Progressive Enhancement

Progressive enhancement is a way to make fast accessible websites by ensuring that people can use the site, even if the Javascript fails. This can also be seen as building the minimum viable product as quickly as possible, adding features only as necessary.

always to be the browser’s mentor, not its micromanager[5]

It goes like this:

  1. Make it work in raw HTML (see semantic HTML).
  2. Add CSS to style it how you want it to without sacrificing the usability.
  3. Add Javascript to enhance the site, not replace it's functionality.

Part of the appeal of PE is the strength of the end result. PE forces you to initially plan out your project as a functional system using only the most basic of Web technologies. This means that you know you’ll always have a strong foundation to fall back on as complexity is introduced to the project.

PE goes well with the principle of “Release early, release often.” By starting with a strong foundation, you are able to release projects that work and then concentrate on adding the bells and whistles at a more appropriate time.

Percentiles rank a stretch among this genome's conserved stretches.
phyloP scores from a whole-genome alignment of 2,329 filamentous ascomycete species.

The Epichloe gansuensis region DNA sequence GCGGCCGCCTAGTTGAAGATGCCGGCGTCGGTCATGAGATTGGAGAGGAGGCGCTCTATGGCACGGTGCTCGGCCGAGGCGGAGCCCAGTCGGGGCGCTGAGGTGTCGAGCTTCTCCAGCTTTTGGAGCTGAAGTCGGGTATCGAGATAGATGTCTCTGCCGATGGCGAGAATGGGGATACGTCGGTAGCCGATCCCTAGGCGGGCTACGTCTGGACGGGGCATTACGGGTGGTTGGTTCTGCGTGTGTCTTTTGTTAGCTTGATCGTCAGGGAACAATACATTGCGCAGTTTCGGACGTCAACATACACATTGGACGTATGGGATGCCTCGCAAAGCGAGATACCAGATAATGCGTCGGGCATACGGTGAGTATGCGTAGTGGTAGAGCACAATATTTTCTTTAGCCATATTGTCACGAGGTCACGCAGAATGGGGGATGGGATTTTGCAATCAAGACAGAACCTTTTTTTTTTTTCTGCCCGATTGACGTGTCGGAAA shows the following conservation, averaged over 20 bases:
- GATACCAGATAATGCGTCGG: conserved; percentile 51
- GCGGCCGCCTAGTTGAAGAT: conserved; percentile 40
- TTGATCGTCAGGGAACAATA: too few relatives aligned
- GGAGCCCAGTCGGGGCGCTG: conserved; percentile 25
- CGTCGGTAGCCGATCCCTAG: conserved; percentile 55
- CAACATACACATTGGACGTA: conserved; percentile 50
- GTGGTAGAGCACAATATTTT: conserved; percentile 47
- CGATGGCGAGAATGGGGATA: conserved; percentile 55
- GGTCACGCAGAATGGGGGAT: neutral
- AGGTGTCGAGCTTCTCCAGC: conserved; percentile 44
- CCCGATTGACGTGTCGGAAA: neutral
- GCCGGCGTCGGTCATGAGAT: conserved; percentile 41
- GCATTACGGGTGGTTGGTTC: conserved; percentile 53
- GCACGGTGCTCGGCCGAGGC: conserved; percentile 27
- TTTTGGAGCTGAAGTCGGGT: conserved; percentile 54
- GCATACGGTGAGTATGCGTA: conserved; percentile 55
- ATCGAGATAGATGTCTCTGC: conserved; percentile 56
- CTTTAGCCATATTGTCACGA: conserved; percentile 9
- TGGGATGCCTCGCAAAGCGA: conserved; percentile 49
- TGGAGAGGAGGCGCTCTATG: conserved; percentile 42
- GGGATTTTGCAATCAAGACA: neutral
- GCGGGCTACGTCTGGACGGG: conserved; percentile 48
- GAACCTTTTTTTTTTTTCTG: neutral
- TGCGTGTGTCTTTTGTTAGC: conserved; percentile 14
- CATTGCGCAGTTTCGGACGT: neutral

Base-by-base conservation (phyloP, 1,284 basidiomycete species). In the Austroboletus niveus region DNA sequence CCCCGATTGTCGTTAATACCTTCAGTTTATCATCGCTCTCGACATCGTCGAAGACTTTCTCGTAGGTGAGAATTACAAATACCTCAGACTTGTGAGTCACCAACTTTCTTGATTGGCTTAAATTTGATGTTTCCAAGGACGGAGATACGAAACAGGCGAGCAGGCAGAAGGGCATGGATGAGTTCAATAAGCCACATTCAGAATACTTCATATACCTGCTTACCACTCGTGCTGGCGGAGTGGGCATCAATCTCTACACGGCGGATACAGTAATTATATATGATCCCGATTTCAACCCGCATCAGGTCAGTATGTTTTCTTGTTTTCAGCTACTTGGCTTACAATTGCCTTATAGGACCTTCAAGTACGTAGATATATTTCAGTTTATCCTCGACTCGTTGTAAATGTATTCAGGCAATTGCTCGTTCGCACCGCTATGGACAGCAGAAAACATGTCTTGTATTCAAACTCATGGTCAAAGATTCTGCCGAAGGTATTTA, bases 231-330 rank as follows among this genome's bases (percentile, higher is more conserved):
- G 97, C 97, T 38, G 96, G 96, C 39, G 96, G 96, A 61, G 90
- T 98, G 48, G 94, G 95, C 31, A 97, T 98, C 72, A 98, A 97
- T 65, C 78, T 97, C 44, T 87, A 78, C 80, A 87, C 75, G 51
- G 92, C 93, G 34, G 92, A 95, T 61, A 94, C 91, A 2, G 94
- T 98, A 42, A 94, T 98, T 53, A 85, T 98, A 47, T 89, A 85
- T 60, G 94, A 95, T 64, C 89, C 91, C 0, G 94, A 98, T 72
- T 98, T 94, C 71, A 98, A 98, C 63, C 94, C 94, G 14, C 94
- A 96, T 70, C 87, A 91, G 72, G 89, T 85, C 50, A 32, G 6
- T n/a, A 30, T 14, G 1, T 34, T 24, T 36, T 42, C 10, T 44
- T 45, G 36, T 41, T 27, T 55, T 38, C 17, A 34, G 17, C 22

PE projects are easier to maintain. With this focus on “first principles,” developers can concentrate on more complex sections of system interaction without worrying about the foundation.

PE is also good for your users. It gives them the security of knowing they can visit your website using any of the thousands of user-agents available to them and still interact with your content as that agent allows.[2]

What are we targeting

It should be noted that the global P75 for computer performance is not that fast[9]. In late 2022, the P75 target for a webpage to load in under 5 seconds was

This is not fast! 5 seconds for around 500KiB of data assumes an average speed of 100 KiB/s connection. In America, internet services barely offer speeds under 5 Mb/s, so it's easy to think that this is the standard around the world, but it is not.

Consider that many people still rock non-smartphones, little Nokia's with a built in Opera mini browser that performs very differently than any other modern browser (compare it to other browsers on caniuse).


  4. Building a resilient frontend using progressive enhancement
  5. The ideal viewport doesn’t exist
  7. Translating designs to code
  8. Best practices for inclusive textual websites
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Last modified: 202405271559